John Mann: Two claims handlers are responding to my constituents’ consumer complaints by sending them threatening solicitors’ letters. What will be the process through which my constituents can object to the inclusion of those claims handlers on the official register?

Bridget Prentice: When the regulator assesses applications, he will be able to take into account the views of anyone who has concerns about a particular claims handler. Comprehensive and detailed questions will be asked of all people who apply for authorisation. I recommend that my hon. Friend and his constituents make the regulator aware of the concerns that he has raised on several occasions.

Mr. Mark Todd (South Derbyshire) (Lab): The answer that the Minister has just given will be of some relief to people who have been approached by these claims handlers, who have not merely handled their claims inadequately and charged them money when they should not have done, but transferred their claims by selling them on, often to poorly qualified solicitors who have done an extraordinarily poor job of handling claims for mining injuries. I hope that this process will be able to put that matter to bed. Does the Minister share my hope?

Bridget Prentice: I certainly do share my hon. Friend’s hope. There have been recent incidents of claims handlers touting for business with a variety of people, including physiotherapists, and we are ensuring that we get the message across that claims handlers should be very careful before acting in such a way. I hope that hon. Members on both sides of the House will ensure that their constituents are aware that the Compensation Act 2006 will be coming into force in a month. I should also say that people will get their claims dealt with more quickly and successfully if they proceed with them themselves, rather than by going through a middle agent.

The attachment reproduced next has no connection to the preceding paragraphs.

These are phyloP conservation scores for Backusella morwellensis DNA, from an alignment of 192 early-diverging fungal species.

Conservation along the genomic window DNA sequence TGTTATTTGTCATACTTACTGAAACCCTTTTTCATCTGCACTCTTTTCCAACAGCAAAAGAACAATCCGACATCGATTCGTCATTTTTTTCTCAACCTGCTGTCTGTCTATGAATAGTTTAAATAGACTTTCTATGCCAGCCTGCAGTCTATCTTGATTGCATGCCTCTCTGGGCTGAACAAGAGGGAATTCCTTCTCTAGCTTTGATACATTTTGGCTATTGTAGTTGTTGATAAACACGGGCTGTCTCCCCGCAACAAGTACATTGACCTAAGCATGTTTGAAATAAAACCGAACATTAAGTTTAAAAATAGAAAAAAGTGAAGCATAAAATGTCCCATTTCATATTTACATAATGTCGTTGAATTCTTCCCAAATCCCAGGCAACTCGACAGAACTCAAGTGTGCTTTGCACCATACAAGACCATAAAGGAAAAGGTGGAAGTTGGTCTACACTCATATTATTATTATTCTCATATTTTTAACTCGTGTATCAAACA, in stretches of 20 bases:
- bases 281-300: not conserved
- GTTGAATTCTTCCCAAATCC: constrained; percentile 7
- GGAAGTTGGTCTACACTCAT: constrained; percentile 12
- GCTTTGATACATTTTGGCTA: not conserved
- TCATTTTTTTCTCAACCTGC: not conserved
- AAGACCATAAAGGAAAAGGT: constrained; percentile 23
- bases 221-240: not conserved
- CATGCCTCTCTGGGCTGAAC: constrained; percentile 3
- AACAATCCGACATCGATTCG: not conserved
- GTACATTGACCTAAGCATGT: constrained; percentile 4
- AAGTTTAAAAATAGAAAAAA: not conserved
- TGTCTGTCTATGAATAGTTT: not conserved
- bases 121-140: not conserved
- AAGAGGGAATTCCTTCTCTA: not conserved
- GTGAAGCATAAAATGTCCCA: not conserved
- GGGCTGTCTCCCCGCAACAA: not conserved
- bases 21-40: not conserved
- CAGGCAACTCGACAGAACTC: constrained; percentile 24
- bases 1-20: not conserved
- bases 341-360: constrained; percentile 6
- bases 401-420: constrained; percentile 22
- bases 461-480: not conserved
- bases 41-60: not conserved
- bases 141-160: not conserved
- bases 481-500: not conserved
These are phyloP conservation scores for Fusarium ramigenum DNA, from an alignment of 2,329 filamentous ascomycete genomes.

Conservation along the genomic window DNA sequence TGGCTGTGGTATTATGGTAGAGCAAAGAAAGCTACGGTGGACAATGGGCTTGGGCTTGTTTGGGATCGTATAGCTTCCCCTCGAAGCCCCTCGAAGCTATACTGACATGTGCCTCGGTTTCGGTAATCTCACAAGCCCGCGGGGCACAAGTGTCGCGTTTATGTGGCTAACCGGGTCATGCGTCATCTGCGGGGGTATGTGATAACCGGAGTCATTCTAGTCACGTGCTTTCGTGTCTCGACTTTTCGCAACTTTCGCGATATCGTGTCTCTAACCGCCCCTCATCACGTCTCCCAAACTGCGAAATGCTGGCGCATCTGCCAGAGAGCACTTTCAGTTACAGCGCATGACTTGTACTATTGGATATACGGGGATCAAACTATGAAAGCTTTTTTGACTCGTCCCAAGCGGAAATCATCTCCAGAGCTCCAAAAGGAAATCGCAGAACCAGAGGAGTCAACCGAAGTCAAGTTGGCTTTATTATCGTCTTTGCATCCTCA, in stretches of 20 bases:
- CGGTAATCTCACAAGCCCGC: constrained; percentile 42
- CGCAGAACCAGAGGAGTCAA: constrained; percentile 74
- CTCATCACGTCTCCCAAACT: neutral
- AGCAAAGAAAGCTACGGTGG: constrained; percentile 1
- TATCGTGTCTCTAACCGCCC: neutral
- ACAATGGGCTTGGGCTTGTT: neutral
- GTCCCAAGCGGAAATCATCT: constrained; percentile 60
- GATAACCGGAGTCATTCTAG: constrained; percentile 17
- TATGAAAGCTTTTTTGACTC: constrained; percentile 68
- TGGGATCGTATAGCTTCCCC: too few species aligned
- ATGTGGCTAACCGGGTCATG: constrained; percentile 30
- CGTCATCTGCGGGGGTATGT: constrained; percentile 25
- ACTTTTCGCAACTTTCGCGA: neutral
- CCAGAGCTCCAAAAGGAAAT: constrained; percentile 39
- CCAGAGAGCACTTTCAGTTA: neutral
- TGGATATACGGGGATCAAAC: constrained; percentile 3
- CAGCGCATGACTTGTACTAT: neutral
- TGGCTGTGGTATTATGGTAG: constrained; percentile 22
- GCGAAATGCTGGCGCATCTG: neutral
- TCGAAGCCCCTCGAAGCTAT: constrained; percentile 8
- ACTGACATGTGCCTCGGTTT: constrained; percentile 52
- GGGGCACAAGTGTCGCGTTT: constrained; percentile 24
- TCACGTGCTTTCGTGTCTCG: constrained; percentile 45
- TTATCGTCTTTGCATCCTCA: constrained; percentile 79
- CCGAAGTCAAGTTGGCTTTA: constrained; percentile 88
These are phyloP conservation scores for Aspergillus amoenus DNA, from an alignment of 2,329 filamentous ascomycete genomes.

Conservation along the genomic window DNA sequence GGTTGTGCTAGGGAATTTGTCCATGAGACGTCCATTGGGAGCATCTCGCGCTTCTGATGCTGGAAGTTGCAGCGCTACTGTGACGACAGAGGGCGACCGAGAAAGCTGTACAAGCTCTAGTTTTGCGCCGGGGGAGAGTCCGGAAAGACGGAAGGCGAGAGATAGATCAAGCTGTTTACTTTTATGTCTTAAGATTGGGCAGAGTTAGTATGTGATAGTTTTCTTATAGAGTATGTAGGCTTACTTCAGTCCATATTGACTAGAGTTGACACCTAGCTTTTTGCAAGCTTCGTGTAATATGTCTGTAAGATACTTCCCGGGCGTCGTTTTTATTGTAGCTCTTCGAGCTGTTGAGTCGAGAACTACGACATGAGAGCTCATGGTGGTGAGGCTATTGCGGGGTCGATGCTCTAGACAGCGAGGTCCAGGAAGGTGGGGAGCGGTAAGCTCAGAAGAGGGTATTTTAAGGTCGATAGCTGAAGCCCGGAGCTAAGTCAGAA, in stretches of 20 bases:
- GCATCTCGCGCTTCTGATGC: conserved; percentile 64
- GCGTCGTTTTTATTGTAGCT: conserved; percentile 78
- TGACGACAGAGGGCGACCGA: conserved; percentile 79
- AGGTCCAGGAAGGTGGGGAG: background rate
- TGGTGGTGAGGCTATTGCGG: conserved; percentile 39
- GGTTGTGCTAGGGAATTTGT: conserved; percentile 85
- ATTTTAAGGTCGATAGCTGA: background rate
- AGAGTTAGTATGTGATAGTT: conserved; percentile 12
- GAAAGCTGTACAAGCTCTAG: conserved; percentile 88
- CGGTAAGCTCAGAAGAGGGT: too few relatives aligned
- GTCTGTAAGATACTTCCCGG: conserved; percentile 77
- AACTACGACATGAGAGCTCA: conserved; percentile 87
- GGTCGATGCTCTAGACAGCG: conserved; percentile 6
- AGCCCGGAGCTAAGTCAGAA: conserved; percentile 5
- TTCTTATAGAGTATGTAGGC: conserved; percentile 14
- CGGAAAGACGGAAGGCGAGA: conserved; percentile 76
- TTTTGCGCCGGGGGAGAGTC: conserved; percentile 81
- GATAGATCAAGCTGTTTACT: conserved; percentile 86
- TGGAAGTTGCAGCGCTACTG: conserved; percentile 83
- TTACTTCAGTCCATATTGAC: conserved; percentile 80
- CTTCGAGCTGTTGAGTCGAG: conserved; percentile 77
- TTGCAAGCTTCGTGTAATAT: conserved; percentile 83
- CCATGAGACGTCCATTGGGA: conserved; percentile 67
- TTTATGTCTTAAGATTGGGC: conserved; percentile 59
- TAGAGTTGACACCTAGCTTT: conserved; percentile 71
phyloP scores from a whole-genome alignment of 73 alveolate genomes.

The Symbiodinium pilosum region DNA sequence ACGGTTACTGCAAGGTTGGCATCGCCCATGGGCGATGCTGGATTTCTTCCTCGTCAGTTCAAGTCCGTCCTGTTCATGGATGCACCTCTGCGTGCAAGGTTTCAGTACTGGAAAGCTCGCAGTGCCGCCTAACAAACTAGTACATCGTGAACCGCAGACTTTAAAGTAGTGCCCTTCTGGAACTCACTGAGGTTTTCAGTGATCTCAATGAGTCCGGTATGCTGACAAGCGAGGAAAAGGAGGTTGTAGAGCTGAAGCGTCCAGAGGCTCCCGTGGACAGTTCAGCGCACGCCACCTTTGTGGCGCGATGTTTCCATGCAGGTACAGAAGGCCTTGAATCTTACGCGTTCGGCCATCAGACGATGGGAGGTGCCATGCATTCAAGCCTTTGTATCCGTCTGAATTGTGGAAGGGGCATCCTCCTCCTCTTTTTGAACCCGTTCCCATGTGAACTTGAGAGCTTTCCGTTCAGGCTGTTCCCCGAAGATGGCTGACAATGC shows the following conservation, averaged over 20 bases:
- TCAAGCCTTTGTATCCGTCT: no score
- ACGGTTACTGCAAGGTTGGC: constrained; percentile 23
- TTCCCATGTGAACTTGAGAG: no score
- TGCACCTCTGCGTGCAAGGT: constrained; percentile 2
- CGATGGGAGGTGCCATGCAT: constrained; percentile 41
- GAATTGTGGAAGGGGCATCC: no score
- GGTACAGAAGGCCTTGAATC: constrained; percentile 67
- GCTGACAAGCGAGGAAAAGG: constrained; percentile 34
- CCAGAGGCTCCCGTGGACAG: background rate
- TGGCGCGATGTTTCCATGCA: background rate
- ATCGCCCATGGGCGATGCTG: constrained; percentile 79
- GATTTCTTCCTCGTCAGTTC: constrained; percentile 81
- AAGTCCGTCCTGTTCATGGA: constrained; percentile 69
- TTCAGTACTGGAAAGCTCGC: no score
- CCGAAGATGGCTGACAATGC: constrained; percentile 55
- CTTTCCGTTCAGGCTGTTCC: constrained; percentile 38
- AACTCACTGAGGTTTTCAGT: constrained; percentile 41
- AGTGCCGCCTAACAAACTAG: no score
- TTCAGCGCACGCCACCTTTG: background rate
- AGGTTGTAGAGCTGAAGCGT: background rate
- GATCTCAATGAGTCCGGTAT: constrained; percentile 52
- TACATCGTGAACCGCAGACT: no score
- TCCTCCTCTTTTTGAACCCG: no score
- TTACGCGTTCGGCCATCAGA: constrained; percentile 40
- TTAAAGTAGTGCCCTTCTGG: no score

Mr. Kevan Jones (North Durham) (Lab): What discussions has my hon. Friend had with the regulator
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about the inclusion on the register of organisations such as the Union of Democratic Mineworkers and the Durham area National Union of Mineworkers? They are acting wholly as claims handlers and are still, in some cases, refusing to identify who has had money deducted and to repay that money. Will she speak to the regulator as a matter of urgency and ensure that he looks into those organisations in detail?

Bridget Prentice: I am aware that the organisations to which my hon. Friend refers have both applied for authorisation, but although I can confirm that, I obviously cannot give any information on the progress of the applications that the regulator is assessing. However, if they were authorised, they would have to be listed in the same way as other organisations, and they would have to comply with all the regulations set down in the Act.

Advice Services (London)

18. Mr. Andrew Dismore (Hendon) (Lab): What changes she expects there to be to legal aid support for advice services in London; and if she will make a statement. [125130]

The Parliamentary Under-Secretary of State for Constitutional Affairs (Vera Baird): From October 2007, the Legal Services Commission will pay advice services in London fixed fees for various types of standard social welfare work, with payment by the hour retained only for exceptional cases. That approach will help to ensure the optimal delivery of effective advice to clients in greatest need.